Do you ever wonder why you do the things you do? Do you question your own motives? Motives are tricky. We don’t always know our own true motives until we reflect on our actions after the fact. This is the way of it. We make moral decisions in real time and then we engage in ethical reflection after the fact. Most often we try to justify what we have done. Less often, we critique our own actions and seek to change who we are and what we do. Then we find that we are most resistant to change. Real change is only possible by the transforming power of the Holy Spirit who grows holiness in us. The Spirit can help us assess our motives but we must also understand that the Spirit deals gently with us and does not reveal more of the darkness in our hearts than we are ready to bear. The spiritual disciplines – prayer, fasting, meditation, contemplation, etc. – are how we participate in the Spirit’s sanctifying work, how we come to understand ourselves as we are even as we are becoming our truest selves.
I was already heart broken before I read in disbelief the news from Orlando. Sitting across from my very pregnant wife as our boys are playing I can’t help think of all the effort that goes into making and caring for a human being. Everyone one of the victims were woven together inside a mother’s body. Each of them had people who cared about them enough to feed them, change them, clean them up, sit up with them when they were sick, teach them to read and tie their shoes and brush their teeth. Each of them have people who love them now and ache for them and have no answers for the question that has no adequate answer. There is no sense here, no logic, no purpose, no destiny.
None of the rest of us have answers either. Some have been quick to retreat to the talking points they’ve been conditioned to repeat but I’m hoping these are coming more from desperate attempts to cope with this senseless horror than from genuine commitment to the same old tired arguments. This is first and foremost a human issue, an issue of whether we will commit to how precious all of life is, the lives of enemies, the lives of people who live differently than us, the lives of each person carried in a womb and nurtured by loving people who understand at some level how uniquely special human life is. Each of us understands this. The only question is how widely or narrowly we will apply our understanding of how sacred life is. How hard we will work to nurture life, how carefully we will treat these fragile and special lives all around us.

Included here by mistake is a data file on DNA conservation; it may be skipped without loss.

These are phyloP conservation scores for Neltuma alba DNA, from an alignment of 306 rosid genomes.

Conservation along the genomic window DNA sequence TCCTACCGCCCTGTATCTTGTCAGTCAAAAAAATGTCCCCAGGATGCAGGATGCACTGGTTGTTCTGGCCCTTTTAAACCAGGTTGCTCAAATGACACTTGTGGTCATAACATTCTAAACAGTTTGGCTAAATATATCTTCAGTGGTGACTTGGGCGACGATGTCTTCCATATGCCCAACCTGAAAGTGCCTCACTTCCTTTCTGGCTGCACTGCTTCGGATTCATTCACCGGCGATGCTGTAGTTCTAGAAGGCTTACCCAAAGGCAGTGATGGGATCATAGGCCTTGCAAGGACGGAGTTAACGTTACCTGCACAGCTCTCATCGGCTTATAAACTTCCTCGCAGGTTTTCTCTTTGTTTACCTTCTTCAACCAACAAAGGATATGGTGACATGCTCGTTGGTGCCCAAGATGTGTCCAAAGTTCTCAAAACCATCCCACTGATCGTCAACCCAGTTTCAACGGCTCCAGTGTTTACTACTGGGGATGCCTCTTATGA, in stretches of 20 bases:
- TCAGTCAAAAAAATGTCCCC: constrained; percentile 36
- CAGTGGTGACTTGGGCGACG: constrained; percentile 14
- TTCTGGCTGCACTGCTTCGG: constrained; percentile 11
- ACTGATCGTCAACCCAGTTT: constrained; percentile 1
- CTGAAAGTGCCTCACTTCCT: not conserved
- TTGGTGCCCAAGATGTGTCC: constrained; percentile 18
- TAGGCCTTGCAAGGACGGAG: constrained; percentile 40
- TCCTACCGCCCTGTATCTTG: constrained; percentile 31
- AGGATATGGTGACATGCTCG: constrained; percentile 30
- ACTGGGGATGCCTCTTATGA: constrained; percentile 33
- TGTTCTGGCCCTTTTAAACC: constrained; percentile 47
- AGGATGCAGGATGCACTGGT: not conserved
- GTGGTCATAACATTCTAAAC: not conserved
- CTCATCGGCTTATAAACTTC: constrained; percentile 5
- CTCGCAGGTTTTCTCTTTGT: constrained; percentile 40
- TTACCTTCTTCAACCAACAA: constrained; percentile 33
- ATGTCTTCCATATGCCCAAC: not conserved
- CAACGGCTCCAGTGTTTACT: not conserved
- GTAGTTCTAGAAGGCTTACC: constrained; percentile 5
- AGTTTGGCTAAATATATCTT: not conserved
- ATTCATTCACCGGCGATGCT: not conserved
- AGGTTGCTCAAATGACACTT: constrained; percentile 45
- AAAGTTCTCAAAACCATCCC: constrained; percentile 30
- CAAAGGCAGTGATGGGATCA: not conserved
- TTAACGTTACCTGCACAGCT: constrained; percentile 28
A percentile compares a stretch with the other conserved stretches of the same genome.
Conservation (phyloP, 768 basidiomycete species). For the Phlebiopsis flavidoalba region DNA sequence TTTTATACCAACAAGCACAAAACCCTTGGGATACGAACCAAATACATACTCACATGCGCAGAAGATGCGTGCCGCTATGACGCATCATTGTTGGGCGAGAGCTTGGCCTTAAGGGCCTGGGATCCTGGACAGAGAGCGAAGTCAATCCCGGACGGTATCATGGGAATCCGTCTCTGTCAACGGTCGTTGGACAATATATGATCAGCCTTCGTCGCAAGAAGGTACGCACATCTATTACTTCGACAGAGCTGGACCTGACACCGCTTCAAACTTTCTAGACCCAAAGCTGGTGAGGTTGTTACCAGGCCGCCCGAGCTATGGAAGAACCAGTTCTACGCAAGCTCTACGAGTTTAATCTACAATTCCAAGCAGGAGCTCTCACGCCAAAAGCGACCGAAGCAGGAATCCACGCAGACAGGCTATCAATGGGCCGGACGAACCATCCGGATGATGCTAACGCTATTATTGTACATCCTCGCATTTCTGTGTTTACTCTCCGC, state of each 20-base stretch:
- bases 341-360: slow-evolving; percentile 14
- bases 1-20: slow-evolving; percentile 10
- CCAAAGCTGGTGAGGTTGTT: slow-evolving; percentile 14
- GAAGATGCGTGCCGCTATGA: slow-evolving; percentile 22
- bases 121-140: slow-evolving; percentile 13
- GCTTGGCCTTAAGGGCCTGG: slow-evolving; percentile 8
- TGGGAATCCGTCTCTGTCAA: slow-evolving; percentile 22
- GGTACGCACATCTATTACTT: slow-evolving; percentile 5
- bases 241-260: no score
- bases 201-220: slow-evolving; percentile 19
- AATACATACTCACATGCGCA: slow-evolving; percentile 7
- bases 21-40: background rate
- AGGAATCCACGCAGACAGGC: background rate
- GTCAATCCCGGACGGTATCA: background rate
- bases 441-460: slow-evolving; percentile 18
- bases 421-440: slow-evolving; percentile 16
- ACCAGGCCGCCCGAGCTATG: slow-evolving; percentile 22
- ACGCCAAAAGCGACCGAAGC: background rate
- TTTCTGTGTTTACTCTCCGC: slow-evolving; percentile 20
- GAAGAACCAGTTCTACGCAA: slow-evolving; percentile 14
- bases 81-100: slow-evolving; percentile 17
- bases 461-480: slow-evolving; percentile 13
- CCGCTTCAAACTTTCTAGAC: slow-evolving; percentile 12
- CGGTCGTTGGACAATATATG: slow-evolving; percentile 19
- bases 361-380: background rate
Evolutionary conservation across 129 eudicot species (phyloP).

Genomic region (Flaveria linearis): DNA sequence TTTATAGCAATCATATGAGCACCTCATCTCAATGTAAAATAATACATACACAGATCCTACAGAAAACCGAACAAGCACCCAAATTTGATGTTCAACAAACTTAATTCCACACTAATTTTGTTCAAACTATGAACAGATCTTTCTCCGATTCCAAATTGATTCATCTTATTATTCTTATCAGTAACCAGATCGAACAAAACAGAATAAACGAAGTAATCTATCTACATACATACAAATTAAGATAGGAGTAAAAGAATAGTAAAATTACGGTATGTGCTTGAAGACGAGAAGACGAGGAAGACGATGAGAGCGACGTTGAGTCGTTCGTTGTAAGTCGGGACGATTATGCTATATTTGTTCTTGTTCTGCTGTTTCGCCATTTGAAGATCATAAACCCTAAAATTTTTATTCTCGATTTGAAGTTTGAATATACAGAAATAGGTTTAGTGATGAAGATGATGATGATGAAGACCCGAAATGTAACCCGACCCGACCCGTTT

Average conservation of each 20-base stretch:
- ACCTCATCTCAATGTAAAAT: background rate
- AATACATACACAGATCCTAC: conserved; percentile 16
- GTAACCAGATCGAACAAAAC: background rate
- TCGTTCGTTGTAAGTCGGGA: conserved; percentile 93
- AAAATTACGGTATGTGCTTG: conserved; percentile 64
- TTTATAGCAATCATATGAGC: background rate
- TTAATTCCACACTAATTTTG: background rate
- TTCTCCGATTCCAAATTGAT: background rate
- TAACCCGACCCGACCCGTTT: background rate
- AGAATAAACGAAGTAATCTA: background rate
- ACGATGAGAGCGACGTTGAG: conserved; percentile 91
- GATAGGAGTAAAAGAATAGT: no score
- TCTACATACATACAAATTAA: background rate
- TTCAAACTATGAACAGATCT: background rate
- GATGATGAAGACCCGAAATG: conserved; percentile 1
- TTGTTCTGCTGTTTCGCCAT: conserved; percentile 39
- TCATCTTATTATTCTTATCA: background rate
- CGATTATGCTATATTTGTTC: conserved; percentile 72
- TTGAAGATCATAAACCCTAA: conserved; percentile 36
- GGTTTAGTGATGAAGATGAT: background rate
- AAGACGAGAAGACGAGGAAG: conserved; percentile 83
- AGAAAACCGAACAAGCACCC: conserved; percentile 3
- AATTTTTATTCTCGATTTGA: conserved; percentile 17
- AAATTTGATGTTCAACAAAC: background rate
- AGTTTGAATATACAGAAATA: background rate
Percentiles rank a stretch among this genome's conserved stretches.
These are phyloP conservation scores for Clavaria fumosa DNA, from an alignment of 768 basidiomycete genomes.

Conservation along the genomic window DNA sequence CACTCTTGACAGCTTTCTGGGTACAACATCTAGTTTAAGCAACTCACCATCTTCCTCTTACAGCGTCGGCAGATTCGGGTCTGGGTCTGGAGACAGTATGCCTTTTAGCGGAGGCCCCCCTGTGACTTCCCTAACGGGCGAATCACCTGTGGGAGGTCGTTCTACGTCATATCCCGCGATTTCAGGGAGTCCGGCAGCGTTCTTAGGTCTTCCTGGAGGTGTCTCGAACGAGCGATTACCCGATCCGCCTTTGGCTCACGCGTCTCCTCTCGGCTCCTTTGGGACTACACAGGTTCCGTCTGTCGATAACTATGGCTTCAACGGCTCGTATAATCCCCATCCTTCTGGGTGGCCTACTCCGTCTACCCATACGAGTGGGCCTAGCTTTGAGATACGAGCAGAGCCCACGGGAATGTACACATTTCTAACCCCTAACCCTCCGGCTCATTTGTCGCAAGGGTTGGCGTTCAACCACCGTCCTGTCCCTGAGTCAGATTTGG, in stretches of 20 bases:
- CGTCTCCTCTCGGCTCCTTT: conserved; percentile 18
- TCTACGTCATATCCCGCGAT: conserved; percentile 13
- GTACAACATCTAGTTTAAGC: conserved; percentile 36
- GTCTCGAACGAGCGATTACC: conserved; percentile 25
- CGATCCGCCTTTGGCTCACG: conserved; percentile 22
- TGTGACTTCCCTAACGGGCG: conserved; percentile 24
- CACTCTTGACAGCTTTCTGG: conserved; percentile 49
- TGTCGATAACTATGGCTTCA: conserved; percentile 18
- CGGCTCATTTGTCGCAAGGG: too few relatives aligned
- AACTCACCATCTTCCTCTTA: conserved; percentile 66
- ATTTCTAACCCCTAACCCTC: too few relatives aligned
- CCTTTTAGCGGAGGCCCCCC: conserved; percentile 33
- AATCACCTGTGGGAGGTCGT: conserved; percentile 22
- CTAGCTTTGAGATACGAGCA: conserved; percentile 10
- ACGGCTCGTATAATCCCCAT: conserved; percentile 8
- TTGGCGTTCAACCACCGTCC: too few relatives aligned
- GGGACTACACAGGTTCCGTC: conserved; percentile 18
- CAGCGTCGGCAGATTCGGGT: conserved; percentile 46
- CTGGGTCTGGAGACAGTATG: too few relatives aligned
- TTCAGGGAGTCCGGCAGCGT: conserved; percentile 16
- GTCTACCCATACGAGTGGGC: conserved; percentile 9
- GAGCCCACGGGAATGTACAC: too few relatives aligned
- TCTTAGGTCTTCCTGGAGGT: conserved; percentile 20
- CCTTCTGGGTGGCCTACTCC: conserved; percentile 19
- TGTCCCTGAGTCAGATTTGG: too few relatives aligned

And the truth is, we don’t treat life as very special. We don’t care for each other the way a pregnant woman dotes on her belly. We don’t look on each other with wonder and awe the way we do a cute toddler (a redundant adjective, they’re all cute). Toddlers don’t shed their specialness. Our hearts grow cold and hard. We would rather protect our turf than care for precious life. Here in the U.S., we regulate about every aspect of our lives. Read the warning labels on virtually anything you buy and you’ll see efforts that have been taken to ensure our safety. Cars are the classic example. Safety inspections, design requirements, recalls years after production, all to minimize deaths and injuries caused by car accidents. And did you know, car dealers have to check a federally published terrorist list before they are allowed to sell you a car? You can’t buy a car if the U.S. government suspects you of associating with terrorists. You can’t buy a car, but you can buy a gun, even an AR-15 like the one used in Orlando. You can also buy as much ammo as you want for that gun and no one can or will question you on it at all. How does this make sense? How does this come from the same country that demands double-digit air bags in its cars? Surely if we reflect on how precious life is and how an assault rifle makes life cheap, common sense gun regulation is not only possible but a necessary conclusion.